How to Raise a Kid Who Won't Give Up

Dad and Daughter ReadingThe real secret to success is not getting frustrated when things seem tough. These ideas will inspire your child to try, try again.

By Leah Kaplan

"You can do it!" "Don't give up!" "Keep going!"

What parent hasn't shouted these time-tested words of encouragement as her child tries to take his first steps, learn to use the potty, or read on his own? Kids confront challenges, big and small, every day. And a growing body of research suggests that perseverance, the ability to stick with tough tasks, may even trump innate ability in predicting how successful kids will be in life. In a series of landmark studies involving elite performers across diverse fields such as music, sports, and medicine, K. Anders Ericsson, Ph.D., professor of psychology at Florida State University, in Tallahassee, found that individual achievement was more closely linked to drive, discipline, and dedication than to talent. But what if you happen to be raising a child who's easily frustrated -- like my 4-year-old son, Benjamin, who whines, "No, I can't!" whenever I ask him to dress himself in the morning or to write his name? While temperament makes a difference, all children can be taught to push themselves beyond where they thought they could go. Read on for guidelines that will change "I give up!" into "I did it!"

Tone Down the Cheerleading
I dole out kudos to my three children the way I do tissues for runny noses -- often and abundantly ("Great job!" "You're so smart!"). I want them to believe that they can do anything they set their mind to. But my constant ego-boosting may have the opposite effect: stifling their self-confidence and motivation and turning them into praise addicts who need constant affirmation.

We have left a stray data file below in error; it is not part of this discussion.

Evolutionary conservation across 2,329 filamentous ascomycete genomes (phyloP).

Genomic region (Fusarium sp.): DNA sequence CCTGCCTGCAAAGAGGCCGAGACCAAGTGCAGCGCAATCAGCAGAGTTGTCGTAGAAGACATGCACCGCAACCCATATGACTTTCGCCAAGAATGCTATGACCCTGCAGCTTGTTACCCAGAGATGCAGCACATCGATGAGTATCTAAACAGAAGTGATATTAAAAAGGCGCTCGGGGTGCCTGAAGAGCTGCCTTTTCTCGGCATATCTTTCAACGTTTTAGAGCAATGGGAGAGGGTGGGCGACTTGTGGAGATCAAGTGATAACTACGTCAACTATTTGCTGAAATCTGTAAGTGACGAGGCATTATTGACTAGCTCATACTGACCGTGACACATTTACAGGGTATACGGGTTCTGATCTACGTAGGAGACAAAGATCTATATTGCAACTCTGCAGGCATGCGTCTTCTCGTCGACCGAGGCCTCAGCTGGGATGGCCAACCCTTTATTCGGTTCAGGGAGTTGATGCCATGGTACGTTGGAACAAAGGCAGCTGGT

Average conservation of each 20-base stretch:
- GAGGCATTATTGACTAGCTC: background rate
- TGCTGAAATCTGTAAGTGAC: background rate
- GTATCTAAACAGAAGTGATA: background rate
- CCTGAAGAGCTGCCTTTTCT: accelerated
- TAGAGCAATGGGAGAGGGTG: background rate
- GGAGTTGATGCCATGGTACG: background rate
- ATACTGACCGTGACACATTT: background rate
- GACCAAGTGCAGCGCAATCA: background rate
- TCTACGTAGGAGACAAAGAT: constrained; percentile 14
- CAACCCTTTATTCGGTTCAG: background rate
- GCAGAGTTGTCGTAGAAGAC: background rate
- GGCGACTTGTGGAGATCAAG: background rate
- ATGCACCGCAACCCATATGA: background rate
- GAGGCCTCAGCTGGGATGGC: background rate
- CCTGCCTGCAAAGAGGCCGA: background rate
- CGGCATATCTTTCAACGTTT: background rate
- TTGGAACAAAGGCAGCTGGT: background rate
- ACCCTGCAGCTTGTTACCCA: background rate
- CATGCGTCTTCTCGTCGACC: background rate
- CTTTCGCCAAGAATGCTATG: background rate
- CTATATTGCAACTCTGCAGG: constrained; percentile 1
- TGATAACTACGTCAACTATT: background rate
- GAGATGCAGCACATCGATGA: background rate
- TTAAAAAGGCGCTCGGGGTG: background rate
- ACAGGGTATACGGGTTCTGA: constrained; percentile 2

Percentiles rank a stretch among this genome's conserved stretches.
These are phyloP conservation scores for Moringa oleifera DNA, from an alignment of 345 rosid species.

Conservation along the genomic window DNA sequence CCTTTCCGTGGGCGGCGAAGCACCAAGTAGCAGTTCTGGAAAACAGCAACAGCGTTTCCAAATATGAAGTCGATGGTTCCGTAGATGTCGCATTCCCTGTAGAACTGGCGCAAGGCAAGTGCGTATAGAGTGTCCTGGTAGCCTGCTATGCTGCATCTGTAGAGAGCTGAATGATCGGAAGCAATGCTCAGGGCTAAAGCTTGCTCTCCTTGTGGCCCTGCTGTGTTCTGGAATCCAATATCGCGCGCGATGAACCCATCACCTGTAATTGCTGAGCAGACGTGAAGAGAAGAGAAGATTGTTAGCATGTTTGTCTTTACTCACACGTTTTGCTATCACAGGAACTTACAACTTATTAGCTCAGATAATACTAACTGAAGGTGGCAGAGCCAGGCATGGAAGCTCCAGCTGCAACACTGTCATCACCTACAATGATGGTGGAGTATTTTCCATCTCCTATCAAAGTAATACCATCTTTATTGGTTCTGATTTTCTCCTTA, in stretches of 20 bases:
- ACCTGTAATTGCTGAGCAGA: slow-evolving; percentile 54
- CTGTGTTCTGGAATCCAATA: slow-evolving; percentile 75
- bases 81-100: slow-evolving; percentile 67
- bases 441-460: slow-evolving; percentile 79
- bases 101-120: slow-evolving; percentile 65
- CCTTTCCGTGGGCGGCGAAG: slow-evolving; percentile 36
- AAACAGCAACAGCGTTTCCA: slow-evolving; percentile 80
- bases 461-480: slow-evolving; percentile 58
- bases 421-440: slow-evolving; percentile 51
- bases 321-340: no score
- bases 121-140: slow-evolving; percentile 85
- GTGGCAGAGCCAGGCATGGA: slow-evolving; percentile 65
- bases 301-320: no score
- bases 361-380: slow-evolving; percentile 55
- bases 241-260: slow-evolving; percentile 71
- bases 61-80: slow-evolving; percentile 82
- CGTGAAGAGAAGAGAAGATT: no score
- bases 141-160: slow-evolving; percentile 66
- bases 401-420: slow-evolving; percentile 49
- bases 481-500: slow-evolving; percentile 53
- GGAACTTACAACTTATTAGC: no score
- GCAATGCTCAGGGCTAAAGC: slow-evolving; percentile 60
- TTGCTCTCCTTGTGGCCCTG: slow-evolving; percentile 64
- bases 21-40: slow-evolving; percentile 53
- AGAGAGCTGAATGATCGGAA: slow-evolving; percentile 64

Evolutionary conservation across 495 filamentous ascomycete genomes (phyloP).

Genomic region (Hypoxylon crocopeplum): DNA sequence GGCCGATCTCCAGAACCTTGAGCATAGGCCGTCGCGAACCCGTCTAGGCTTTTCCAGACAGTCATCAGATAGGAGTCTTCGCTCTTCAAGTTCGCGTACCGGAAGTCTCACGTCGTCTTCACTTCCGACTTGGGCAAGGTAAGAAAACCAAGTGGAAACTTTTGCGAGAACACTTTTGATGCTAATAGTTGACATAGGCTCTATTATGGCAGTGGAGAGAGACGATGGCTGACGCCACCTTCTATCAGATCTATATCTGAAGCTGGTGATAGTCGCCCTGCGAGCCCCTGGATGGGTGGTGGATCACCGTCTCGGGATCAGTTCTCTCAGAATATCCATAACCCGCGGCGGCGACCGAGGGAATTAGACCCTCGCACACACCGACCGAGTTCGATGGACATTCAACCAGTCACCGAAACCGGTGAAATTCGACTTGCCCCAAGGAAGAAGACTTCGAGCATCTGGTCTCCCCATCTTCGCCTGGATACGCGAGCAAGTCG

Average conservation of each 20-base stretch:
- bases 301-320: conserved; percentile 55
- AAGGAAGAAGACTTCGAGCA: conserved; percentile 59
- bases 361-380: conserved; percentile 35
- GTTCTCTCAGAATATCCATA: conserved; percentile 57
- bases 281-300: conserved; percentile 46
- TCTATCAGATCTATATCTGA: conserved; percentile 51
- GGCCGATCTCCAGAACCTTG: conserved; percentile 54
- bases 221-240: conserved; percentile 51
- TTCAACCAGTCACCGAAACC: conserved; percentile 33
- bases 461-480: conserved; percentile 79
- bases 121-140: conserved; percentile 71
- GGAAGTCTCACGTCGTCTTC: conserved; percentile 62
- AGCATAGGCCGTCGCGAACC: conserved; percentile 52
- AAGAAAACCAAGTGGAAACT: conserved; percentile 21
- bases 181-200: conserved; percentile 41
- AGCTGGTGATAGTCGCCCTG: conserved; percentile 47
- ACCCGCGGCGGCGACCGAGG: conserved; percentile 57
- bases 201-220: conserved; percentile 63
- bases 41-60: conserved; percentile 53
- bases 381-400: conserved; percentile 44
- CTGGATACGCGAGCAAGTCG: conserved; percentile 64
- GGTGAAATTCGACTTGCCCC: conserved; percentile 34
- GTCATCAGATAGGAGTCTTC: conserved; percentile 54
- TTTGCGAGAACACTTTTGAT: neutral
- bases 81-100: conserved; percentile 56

In her seminal research on motivation, Carol S. Dweck, Ph.D., a psychology professor at Stanford University and the author of Mindset: The New Psychology of Success, discovered that children who are commended for their results ("What a beautiful picture") or ability ("You're so good at this!") tend to fall apart when things suddenly don't come easily. However, kids who are stroked for their effort ("You must have worked really hard at that!") are much more likely to persevere, because they equate achievement with hard work, Dr. Dweck says.

For an over-praiser like me, these findings helped me realize I could be giving my kids more positive reinforcement. Instead of saying, "You're an amazing artist" every time my daughter, Livia, 4, shows me her latest masterpiece, I should say something like, "I can see you took a lot of care with that drawing." And rather than complimenting my 7-year-old son, Jacob, on what a great basketball player he is, I would motivate him more by pointing out, "All that practice has made you so much better at dribbling."

Break Down Goals